When I woke up in the morning, it was raining and it rained off and on as I hiked back to the gap. There was a gaggle of thru-hikers at Unicoi Gap, so I fed them the rest of my snacks in the trunk of my wagon and talked with them for a while. A offered three hikers a ride into Helen, and apparently I was their first hitchhike on the trail. I probably freaked them out a little bit because I accidentally selected “Hiawassee” (another nearby town) in the Google Maps app instead of Helen. I knew the general direction to go in, but I didn’t want to get lost (and I’m good at getting lost); however, I didn’t realize I hastily selected the wrong town. I was driving towards Helen, but the GPS kept saying I was farther and farther away. Since I kind of knew where I was going, I wasn't paying attention. The hiker in the passenger seat noticed that my GPS was telling me to loop back and saying it was 35 minutes to our destination. He asked quietly, " Is it really 35 minutes away?" I might have heard him gulp.... I pulled off the road and realized that I had accidentally selected Hiawassee, explained that to them, fixed the map and we were back on track. Hopefully I didn't scare them! If I were in their shoes on my first hitchhike, I would have probably panicked a little that we were going on a trip to some crazy man’s basement. “What was his name again? Crazy Cat? Oh boy….” Lucky for them, in 5 minutes we were in town and they could see that I had, indeed, gotten them where they needed to go. Phew!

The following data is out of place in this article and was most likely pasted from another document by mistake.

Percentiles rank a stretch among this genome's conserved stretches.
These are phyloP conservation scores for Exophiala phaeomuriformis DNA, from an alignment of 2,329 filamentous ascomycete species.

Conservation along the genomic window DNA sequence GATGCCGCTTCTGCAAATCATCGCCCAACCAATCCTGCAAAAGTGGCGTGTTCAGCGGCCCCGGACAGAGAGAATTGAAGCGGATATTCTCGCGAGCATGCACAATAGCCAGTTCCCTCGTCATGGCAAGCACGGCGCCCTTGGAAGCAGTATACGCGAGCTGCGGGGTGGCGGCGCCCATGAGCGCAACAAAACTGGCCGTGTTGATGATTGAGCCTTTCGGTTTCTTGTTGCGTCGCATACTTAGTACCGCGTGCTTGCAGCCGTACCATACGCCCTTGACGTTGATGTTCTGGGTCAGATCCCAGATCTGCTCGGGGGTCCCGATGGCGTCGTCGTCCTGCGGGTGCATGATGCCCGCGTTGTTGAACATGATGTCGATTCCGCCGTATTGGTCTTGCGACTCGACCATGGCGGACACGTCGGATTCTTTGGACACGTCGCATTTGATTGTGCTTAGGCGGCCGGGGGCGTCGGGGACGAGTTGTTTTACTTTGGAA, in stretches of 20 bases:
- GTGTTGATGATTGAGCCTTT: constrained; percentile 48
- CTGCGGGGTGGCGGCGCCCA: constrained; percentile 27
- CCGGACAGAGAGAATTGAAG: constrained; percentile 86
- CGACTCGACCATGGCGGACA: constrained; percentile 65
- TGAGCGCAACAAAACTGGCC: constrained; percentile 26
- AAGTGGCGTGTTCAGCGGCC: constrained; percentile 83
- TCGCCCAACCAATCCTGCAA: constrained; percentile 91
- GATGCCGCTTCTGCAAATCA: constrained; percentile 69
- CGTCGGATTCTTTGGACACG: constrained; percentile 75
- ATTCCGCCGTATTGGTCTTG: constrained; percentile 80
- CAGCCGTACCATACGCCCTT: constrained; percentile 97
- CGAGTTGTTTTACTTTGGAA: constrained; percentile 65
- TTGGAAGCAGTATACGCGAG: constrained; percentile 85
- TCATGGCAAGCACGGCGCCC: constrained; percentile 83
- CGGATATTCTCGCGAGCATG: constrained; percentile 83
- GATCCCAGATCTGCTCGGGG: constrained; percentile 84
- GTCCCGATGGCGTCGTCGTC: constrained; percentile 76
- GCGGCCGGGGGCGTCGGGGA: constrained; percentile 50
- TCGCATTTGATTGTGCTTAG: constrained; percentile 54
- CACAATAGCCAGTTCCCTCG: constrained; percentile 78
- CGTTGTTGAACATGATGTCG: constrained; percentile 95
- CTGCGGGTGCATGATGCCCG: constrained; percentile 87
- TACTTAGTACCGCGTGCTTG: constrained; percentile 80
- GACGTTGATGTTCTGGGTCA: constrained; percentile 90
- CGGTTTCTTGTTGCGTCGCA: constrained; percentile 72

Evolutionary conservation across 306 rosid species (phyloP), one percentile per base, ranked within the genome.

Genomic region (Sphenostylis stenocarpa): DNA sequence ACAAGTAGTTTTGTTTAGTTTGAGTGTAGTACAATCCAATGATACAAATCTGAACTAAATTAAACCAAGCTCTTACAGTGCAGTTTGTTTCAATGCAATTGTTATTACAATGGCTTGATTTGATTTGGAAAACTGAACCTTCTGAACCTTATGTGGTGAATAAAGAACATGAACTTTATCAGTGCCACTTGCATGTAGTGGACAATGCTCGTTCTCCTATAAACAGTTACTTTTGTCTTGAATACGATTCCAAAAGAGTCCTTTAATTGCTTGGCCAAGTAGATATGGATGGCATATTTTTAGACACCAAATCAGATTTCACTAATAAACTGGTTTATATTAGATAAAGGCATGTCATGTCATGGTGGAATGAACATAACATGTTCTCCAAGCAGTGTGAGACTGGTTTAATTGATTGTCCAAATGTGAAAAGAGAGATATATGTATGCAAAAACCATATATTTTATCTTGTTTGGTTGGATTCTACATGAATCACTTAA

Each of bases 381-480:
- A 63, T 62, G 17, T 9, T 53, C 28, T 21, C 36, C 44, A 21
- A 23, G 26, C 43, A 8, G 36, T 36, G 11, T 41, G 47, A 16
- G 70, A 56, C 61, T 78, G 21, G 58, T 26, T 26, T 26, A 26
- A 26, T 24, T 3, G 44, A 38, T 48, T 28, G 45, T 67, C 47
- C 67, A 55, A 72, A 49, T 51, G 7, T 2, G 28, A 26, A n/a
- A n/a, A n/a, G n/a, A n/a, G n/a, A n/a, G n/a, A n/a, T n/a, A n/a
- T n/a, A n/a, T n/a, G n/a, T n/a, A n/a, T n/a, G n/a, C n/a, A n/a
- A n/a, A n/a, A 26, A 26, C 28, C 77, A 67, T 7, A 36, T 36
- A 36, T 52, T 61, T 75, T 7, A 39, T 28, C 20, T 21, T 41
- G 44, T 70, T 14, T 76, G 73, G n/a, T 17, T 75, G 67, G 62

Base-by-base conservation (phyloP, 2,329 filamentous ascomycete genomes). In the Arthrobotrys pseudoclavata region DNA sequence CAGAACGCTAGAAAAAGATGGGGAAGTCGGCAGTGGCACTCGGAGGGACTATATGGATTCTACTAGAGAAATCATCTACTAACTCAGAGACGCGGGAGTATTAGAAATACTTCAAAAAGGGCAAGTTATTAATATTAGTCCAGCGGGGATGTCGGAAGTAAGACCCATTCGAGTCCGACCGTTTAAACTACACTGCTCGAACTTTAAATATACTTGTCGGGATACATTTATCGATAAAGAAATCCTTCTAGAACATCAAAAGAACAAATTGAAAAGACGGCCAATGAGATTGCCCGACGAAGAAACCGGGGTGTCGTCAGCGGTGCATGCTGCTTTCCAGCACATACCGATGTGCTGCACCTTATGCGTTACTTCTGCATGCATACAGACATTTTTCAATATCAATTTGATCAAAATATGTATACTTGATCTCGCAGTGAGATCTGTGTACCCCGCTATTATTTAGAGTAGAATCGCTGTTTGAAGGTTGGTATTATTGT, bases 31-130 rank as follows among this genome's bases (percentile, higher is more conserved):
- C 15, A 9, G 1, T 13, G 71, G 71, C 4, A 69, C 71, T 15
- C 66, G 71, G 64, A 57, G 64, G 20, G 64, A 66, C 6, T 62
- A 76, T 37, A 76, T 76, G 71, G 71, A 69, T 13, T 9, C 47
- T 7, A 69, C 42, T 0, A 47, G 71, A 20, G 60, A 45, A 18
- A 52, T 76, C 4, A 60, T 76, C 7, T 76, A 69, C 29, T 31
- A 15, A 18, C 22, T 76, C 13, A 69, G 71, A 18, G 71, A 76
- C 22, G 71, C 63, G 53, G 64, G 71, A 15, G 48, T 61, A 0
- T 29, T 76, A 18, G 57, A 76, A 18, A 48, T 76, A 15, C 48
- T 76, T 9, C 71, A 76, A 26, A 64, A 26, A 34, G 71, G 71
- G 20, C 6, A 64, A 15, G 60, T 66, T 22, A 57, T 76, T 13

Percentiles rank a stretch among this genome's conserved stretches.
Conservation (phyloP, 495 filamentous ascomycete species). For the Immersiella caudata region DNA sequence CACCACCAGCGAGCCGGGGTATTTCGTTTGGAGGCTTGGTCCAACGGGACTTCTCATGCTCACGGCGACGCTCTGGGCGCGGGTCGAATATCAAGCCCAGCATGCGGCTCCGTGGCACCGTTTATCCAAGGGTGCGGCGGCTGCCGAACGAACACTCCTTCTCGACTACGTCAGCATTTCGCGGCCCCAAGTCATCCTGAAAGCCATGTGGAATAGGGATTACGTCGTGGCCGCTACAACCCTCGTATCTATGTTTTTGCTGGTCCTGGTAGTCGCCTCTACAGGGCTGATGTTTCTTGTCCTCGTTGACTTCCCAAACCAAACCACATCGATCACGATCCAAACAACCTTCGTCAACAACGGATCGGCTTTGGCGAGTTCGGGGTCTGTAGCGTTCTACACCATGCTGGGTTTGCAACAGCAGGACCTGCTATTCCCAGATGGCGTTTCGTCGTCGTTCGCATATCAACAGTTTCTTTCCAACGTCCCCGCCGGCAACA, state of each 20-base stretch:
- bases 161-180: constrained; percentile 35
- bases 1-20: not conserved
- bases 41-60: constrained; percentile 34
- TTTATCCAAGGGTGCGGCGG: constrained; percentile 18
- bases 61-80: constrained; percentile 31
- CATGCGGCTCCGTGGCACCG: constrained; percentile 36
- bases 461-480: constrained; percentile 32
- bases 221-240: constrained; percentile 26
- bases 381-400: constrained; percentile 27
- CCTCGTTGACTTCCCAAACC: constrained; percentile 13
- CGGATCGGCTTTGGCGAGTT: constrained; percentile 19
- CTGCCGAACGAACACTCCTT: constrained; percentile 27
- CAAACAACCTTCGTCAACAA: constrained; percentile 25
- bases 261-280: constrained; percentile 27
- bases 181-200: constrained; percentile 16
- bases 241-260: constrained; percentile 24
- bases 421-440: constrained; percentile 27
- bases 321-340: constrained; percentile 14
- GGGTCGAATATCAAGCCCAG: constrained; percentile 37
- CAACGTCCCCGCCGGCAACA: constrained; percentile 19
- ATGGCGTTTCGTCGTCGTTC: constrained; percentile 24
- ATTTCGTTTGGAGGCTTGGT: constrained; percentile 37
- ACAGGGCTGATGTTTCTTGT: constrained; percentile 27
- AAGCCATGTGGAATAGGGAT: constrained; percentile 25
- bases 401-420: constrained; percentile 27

The gear shakedown was very valuable for me. I definitely feel like all of my gear decisions (for now) are done, and I feel really good about my kit. I’ve already mailed off my trekking poles and other TSA-restricted items to New Mexico. I didn’t want to risk checking them on the plane and never seeing them again or having them get crushed. Mailing was just easier, though I suppose they could still disappear or get crushed. The trail will provide, right? Everything is both slowly, and quickly, falling into place. I have more to say, but this entry has been long enough.

Don’t forget to check out my YouTube video on food prep and resupply logistics if you are interested. I’ll try to be more of a Matt Damon/Morgan Freeman combo in the next one. It was such a confidence-boosting, energizing, fun trip! Spring in Georgia is in full effect and the mountains and trail were beautiful. I still have time to soak it up before I hit the desert. I’ll write more soon.